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I’m excited to have our first direct point – counterpoint columns this week. Kate Wilson weighs in today with her point of view on personal branding, authenticity and what constitutes being genuine vs. disingenuous. As mentioned in my original post yesterday, Kate makes very persuasive points. It seems we may be talking about differences in semantics, so I’ve suggested we need to get beyond a 140 character conversation on both this topic AND strategy. Until we do, enjoy Kate’s personal branding counterpoint:

Marketing Professional Kate WilsonBe authentic, be transparent, be a person other people WANT to do business with. These are points made again and again by the many social media ‘gurus’ I have read or listened to as they presented on engaging in the social space. Ok, I buy that. Business in any space is based on relationships. You buy from, listen to, connect with people that you like and trust.

So, how do you get people to like and trust you? By being yourself. So, how, unless you are schizophrenic, can you be two, three, four different personal brands and still be yourself?

No matter what business you represent you are still you…first and foremost a person with thoughts, feelings, opinions, views and a personality. You are this person no matter where you go or who you represent or who you interact with; this I believe is the definition of being an authentic person. You are who you are and adjusting that to fit the audience you are speaking to is disingenuous.

Now I am not speaking to the need when addressing a group of church goers to decide not to drop the F-bomb in order for the rest of your words to be heard so they don’t get caught up in the obscenity, that’s just manners…not branding. I am speaking to the practice of adjusting your viewpoint or personality to fit the context or audience you are in the midst of. Didn’t we hate those kids in school the ones who were whatever everyone wanted them to be or who everyone around them was, didn’t we have a name for them….oh right….FAKE.

Some may make the argument about varying content/interests and having different accounts depending on what topics you are talking about. It’s ok to be well-rounded, it’s even preferred. We all have varying interests and if you are only worth listening to on one subject what does that say about you? Sites like Twitter have lists to divide people by content and you might just have an opportunity to educate others on something new to them, because they follow you.

None of this is to mean that you shouldn’t place yourself in positions where you will interact with those who can either inspire/benefit you or vice versa; that’s just being smart about positioning yourself. Positioning yourself in the company of or in front of the right people isn’t having different brands for yourself; it’s still being the same person, just in a different locale.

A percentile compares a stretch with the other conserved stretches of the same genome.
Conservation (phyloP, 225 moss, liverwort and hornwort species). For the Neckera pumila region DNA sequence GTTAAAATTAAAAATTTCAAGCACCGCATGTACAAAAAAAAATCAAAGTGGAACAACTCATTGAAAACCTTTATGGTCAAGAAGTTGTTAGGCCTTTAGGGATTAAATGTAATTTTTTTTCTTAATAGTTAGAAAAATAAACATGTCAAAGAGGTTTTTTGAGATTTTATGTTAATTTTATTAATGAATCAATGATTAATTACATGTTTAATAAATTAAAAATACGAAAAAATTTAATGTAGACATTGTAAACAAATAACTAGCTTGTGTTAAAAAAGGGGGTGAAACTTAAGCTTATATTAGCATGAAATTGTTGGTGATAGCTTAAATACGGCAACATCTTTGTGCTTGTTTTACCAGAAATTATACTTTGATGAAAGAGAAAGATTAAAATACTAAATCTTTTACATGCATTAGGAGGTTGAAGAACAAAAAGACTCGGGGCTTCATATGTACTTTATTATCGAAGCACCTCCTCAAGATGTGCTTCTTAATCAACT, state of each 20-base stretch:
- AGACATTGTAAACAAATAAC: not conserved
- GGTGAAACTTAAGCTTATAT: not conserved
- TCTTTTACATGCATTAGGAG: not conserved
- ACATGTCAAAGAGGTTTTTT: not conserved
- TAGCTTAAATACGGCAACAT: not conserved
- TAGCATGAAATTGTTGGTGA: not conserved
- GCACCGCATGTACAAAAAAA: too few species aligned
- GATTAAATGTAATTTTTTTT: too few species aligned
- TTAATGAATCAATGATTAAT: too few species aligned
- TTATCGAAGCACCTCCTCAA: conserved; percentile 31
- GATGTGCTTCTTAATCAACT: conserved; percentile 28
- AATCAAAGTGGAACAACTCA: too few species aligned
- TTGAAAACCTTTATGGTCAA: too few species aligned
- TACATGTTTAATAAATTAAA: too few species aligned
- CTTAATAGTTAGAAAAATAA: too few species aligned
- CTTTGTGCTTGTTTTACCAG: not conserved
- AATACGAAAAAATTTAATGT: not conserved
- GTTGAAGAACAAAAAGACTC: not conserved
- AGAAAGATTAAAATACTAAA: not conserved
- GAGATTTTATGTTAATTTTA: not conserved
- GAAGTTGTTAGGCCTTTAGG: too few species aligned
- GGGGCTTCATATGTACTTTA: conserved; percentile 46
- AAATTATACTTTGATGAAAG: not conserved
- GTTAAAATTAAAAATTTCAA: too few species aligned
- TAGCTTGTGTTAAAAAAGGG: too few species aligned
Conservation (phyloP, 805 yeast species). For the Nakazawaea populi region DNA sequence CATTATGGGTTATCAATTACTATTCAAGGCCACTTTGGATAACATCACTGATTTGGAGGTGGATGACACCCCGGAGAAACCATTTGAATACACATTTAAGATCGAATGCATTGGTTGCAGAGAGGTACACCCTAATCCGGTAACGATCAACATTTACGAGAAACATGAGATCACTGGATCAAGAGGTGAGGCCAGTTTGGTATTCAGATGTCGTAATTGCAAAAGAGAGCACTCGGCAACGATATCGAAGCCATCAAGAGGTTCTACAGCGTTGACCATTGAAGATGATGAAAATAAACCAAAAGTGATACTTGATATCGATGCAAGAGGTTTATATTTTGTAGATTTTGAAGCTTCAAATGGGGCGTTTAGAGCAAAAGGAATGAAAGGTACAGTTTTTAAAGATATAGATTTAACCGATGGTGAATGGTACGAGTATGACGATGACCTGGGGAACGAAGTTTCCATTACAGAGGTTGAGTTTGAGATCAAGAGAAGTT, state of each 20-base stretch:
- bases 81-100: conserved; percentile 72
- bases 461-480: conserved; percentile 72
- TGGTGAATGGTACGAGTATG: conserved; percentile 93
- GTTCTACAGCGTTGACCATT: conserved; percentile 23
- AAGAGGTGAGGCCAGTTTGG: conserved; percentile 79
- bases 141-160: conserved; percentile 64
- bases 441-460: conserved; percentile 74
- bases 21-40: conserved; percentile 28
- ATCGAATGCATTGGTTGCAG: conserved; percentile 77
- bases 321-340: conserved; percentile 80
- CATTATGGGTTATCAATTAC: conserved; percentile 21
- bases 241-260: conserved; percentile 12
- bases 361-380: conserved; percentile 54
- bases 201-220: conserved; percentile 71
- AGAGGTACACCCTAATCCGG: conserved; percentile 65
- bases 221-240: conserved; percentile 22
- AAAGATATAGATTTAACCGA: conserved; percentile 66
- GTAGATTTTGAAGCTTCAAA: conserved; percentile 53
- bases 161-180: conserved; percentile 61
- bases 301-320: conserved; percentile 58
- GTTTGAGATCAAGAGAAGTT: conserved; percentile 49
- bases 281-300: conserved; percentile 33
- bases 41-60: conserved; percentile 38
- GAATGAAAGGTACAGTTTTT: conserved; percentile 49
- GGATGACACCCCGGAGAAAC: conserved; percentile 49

And just to clarify I didn’t say I “drop the leavers” I said “people take or leave me, some leave me, and that’s ok…I’ll stick with the takers”. I have never believed in being anything that I wasn’t or being what anyone else wanted me to be I feel that if I am myself through and through those I am supposed to do business with either personally or professionally will cross my path and we’ll enjoy each other’s authenticity.  – Kate Wilson

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3 Responses to “Be Authentic in Your Personal Brand – Counterpoint Guest Post by Kate Wilson”

  1. Mike & Kate, great topic, and one that I think deserves a little more attention than it gets. To many people engaged in it, advocating it or selling it as a service, “personal branding” really means “personal promotion”, but your point / counterpoint discussion starts to take us deeper into those core brand questions that should be tackled before promotion ever starts.

    The logic Kate applies to having one personal brand is sound and based on core business / branding / marketing beliefs – principally that above all else, brands need to be authentic – personal or otherwise. That if everything the brand projects isn’t based in truth, the market or our customers will eventually find that out (and justifiably penalize us for trying to fool them).

    But that said, I’m not sure that people who have more than one twitter handle, Facebook account, etc. are necessarily trying to be 2, 3 or 4 different personal brands. Business and consumer brands mean different things to different people, and that’s generally okay. Most companies don’t simply create one bland message that covers the views of everyone but doesn’t speak specifically to anyone. (well okay, they do…but they shouldn’t.) They create different messages executed differently for each segment, but all crafted around authentic central brand values.

    By the same token, our personal brands can still mean different things to different people or target groups. The authentic core of the brand doesn’t necessarily change, but the execution of it – particularly through communication – does. Sometimes this comes across as adjusting your language in a setting or the material you deliver, as Kate suggests. Sometimes, the message changes by executing through a different “brand persona” that focuses its message on a particular group that is going to find it relevant.

    Again, this is a great topic and deserves more exploration, I hope you both contribute more on it, given the last point / counterpoint. The challenge we face is that we’re more emotional about our personal brand because it is much more, well, personal. The good news is that as you both point out, the fundamentals of good brand management give a good guidebook to follow.

    Thanks again.

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